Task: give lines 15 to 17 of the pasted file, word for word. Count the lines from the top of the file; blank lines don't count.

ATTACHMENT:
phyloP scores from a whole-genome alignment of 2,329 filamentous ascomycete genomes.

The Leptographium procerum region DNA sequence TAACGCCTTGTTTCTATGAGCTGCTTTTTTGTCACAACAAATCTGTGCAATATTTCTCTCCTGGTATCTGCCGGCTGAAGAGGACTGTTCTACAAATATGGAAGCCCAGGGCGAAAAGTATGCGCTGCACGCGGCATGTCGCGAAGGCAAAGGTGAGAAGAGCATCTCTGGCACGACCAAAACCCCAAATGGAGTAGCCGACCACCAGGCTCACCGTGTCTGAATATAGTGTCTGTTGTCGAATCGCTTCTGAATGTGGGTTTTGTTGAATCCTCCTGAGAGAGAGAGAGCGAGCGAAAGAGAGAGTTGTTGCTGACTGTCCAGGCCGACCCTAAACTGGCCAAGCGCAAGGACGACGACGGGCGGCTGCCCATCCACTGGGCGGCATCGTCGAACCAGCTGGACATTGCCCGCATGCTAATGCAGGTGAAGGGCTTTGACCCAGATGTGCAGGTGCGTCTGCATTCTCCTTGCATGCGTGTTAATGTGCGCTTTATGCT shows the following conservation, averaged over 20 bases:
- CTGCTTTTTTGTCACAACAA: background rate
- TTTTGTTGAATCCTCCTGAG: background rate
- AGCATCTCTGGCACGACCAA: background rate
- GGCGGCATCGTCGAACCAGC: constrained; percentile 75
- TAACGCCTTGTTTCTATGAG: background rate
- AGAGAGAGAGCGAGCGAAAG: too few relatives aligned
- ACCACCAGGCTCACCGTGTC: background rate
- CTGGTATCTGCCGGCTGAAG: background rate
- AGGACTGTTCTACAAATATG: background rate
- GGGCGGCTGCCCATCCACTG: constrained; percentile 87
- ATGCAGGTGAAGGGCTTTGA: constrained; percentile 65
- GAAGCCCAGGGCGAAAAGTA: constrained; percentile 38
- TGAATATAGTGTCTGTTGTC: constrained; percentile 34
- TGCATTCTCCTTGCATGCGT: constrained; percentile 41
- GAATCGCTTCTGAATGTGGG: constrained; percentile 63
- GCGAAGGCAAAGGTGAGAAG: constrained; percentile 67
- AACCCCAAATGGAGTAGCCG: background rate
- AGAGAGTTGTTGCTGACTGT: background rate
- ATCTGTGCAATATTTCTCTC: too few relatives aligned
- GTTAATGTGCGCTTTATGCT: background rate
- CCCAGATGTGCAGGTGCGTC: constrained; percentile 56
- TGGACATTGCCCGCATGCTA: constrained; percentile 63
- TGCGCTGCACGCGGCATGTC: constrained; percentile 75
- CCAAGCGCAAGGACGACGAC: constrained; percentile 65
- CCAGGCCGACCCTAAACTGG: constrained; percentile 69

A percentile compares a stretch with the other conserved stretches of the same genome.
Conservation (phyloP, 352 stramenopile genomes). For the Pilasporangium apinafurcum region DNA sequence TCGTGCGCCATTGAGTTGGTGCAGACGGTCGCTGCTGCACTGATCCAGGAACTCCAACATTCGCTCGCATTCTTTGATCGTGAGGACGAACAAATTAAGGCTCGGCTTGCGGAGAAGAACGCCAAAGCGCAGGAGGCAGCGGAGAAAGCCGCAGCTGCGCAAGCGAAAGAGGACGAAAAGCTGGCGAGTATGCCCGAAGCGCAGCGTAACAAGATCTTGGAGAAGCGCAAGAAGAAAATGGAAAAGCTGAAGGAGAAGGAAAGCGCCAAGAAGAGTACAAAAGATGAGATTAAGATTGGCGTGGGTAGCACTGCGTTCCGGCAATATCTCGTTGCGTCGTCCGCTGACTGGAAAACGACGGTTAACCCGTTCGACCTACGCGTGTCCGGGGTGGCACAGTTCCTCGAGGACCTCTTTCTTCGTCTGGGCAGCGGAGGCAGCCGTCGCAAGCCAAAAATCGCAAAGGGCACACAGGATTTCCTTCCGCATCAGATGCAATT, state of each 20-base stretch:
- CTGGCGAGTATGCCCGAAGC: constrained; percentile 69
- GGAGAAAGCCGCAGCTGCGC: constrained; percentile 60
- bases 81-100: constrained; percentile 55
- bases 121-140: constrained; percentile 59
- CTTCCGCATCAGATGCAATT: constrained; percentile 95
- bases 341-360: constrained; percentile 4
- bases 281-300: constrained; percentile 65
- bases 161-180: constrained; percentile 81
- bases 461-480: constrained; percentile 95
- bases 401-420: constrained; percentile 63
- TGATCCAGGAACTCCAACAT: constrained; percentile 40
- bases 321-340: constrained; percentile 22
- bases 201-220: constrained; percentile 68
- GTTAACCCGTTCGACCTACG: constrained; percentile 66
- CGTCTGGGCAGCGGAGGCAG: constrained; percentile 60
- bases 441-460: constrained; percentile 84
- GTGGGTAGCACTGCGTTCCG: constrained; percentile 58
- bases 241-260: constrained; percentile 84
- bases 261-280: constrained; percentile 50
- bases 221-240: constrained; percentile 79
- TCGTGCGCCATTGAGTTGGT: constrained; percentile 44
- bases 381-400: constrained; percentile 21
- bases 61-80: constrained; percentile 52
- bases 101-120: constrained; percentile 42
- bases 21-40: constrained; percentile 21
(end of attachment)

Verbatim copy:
- TGAATATAGTGTCTGTTGTC: constrained; percentile 34
- TGCATTCTCCTTGCATGCGT: constrained; percentile 41
- GAATCGCTTCTGAATGTGGG: constrained; percentile 63